However, Friston suggests that there is an important twist here. To harness the mirror neuron system during action observation, we have to suppress proprioceptive prediction errors that would otherwise elicit movements and cause us to mimic (mirror) the subject of our observation. This suppression rests on (mathematically speaking) reducing the precision of—or confidence in—proprioceptive prediction errors. This speaks to fundamental aspect of inference in the brain; namely the encoding of precision or confidence through neuromodulation. In other words, not only do we have to infer the content of our sensory apparatus but also the context, in terms of the precision or certainty about the content. This represents a subtle but always present problem that the brain has to solve—and the solution rests on modulating the gain or post-synaptic sensitivity of neuronal populations encoding prediction error.
Friston goes beyond Kandel’s book when he introduces neuromodulation as the neuronal basis of precision (the encoding or representation of uncertainty). This ties inference in the brain to synaptic processes that may be compromised in syndromes like schizophrenia, Parkinson’s disease, autism, hysterical disorders, and so on. The basic idea is that many disorders of active inference can be understood as a failure of neuromodulation. Friston suggests that the biggest challenge to formal descriptions of the brain as an inference machine is how one can accommodate emotions, self-awareness and disorders thereof. Prediction errors are formed by comparing primary input from stretch receptors with descending proprioceptive predictions to alpha motor neurons in the spinal-cord (and cranial nerve nuclei). This view replaces descending motor commands with motor predictions that are fulfilled by peripheral reflexes. The predictions themselves are elaborated on the basis of deep hierarchical inference about states of the world, including the trajectories of our own bodies. Friston believes that exactly the same mechanism can be applied to interoceptive signals. This means that the internal milieu is controlled by autonomic reflexes that transcribe descending interoceptive predictions into a physiological homoeostasis. As with the mirror neuron system (and sensorimotor representations in general), these interoceptive predictions are just one—among many—of multimodal predictions that come from high-level hypotheses about our embodied state.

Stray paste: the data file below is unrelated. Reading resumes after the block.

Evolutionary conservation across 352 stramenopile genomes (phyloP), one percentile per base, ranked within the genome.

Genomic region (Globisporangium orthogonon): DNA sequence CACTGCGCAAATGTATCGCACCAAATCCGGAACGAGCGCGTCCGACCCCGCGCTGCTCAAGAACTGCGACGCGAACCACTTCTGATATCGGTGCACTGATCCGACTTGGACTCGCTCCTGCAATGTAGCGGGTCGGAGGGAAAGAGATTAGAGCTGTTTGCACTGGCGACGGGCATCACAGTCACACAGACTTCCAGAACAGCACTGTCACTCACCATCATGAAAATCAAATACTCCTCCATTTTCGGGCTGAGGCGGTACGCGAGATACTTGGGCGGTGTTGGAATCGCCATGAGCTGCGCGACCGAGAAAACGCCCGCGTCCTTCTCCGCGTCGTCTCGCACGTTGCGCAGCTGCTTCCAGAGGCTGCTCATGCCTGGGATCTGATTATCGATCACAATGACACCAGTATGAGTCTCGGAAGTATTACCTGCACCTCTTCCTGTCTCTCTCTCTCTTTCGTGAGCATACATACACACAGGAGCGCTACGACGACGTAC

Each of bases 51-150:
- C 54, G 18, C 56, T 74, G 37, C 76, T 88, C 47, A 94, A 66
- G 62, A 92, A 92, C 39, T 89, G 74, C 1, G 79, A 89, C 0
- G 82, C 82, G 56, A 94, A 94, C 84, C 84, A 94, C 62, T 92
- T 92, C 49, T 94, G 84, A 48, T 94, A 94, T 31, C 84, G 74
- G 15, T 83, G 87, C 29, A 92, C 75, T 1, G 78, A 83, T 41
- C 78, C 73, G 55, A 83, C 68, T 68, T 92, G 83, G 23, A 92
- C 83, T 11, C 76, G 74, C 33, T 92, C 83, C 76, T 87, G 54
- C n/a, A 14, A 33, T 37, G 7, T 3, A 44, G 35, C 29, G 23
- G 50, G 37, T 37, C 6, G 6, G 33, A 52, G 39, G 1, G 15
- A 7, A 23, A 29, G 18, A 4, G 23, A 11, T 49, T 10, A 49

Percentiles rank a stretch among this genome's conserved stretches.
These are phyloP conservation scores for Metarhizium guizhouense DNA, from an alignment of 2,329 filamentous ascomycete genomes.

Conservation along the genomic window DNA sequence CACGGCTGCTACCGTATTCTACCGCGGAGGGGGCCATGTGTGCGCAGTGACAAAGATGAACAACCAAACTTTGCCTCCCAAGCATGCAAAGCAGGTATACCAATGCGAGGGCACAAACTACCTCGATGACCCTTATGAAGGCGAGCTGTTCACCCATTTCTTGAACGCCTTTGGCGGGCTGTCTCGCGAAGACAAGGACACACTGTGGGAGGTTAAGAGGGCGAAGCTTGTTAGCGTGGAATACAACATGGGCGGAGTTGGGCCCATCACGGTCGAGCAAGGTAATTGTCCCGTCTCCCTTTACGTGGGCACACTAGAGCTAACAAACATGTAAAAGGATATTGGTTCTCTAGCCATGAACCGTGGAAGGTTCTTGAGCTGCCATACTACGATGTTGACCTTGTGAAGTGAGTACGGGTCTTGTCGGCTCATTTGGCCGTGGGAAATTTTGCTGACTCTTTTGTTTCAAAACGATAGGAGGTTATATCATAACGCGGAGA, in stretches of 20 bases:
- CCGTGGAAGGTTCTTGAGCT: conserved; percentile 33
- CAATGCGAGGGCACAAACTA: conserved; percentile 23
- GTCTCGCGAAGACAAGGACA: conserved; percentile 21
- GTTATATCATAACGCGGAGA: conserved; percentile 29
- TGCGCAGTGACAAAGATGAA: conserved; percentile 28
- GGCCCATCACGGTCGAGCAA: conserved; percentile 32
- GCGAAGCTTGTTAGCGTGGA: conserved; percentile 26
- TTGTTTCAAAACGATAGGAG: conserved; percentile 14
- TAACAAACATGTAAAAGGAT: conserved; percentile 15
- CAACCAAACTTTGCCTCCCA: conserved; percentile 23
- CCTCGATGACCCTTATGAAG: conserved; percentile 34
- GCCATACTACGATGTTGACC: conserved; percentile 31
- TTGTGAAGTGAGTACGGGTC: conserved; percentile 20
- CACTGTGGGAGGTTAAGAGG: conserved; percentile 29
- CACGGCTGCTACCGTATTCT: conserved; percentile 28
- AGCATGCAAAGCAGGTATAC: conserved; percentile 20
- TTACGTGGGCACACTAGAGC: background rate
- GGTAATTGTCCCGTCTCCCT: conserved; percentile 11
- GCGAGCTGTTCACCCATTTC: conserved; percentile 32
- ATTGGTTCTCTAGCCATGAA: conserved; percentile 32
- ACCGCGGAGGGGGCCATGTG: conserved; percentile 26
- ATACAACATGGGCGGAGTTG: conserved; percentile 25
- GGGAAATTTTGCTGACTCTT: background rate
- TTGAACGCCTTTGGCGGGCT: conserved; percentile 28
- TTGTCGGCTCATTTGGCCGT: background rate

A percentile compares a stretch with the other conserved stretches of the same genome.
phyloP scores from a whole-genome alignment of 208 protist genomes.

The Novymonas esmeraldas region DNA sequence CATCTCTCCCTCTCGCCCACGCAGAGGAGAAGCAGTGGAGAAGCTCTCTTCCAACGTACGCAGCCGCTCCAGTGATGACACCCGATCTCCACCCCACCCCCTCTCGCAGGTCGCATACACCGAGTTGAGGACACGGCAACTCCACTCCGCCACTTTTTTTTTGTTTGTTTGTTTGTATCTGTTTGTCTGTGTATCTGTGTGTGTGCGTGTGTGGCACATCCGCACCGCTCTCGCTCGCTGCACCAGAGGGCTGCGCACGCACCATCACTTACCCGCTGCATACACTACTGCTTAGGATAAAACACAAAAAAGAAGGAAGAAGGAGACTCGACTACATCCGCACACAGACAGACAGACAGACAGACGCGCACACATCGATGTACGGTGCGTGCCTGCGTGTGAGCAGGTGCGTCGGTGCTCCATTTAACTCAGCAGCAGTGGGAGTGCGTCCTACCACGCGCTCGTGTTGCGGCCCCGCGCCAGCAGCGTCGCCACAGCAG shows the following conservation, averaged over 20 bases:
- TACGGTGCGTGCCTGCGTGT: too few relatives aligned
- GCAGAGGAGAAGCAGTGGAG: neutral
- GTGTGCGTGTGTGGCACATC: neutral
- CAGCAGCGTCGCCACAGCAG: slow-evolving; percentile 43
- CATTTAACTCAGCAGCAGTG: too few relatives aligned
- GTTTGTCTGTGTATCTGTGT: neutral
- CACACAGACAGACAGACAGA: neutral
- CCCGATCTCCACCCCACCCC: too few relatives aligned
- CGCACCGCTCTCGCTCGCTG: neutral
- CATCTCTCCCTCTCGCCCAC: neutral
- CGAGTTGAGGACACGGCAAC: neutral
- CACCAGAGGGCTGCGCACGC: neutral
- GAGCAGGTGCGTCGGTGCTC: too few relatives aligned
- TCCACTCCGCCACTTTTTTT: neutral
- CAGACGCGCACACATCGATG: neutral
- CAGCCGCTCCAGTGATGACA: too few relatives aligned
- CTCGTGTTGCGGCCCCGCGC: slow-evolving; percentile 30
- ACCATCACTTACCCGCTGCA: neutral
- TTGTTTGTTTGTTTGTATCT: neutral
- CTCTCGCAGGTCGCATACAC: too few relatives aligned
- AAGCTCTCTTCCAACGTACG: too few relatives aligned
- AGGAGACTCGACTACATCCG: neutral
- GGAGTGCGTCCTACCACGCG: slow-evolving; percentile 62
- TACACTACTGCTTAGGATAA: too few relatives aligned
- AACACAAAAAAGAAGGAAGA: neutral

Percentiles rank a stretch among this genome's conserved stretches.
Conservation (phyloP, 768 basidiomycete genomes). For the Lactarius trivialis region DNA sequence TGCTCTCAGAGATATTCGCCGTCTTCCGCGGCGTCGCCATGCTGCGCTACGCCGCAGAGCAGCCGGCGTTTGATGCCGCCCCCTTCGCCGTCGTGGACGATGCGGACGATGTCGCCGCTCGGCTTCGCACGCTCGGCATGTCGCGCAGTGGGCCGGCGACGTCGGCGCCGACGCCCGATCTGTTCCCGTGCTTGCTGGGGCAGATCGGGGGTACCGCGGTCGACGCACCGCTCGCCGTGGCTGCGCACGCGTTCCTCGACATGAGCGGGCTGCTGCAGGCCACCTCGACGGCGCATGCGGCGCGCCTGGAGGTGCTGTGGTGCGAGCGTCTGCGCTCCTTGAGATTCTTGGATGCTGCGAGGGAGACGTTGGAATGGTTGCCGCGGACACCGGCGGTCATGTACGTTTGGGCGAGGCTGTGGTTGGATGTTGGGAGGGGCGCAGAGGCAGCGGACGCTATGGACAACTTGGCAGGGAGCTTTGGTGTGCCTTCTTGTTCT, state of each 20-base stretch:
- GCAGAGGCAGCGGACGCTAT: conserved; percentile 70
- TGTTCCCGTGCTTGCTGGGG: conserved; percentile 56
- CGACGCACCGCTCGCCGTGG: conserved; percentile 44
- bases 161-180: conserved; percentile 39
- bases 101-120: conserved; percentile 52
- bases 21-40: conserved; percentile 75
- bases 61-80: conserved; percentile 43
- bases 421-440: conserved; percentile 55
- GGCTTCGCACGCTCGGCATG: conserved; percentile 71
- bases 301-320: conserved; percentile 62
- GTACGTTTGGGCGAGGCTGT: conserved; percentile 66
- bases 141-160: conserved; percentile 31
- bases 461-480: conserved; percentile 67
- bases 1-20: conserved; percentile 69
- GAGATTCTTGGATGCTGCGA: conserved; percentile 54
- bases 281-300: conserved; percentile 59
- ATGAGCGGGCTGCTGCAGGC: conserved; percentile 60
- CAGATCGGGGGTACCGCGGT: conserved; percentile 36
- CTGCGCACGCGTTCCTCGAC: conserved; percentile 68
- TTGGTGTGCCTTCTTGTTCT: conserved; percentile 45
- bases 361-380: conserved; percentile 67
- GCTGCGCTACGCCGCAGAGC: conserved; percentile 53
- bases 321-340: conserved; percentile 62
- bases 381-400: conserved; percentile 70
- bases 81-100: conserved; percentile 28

Friston says that the best explanation for the myriad of sensory inputs I am experiencing is my situated state of mind. A situated state that comprises an internally consistent hierarchical model of the world, with multiple levels of description. Crucially, these hierarchal representations also predict my interoceptive state; including sympathetic and parasympathetic outflow—literally, my gut feelings. In this view, interoceptive information does not cause our self-awareness, or vice versa. There is a circular causality in which neuronal representations cause changes in autonomic status by enslaving autonomic reflexes. At the same time, interoceptive signals entrain hierarchical representations so that they provide the best prediction. Emotional valence is therefore a necessary aspect of any representation in the brain that includes interoceptive predictions. This means that—in terms of the brain’s computational anatomy—the influence of gut feelings (interoceptive signals) is inherently contextualized by concomitant exteroceptive and proprioceptive input. As Kandel observes:
‘As with visual perception, where we have learned that the brain is not a camera but a Homeric storyteller, so with emotion: the brain actively interprets the world using top-down inferences that depend upon context. As James pointed out, feelings do not exist until the brain interprets the cause of the body’s physiological signals and assembles an appropriate, creative response that is consistent with our expectations and the immediate context.’ (p. 351)
This is interesting stuff even though my understanding is weak.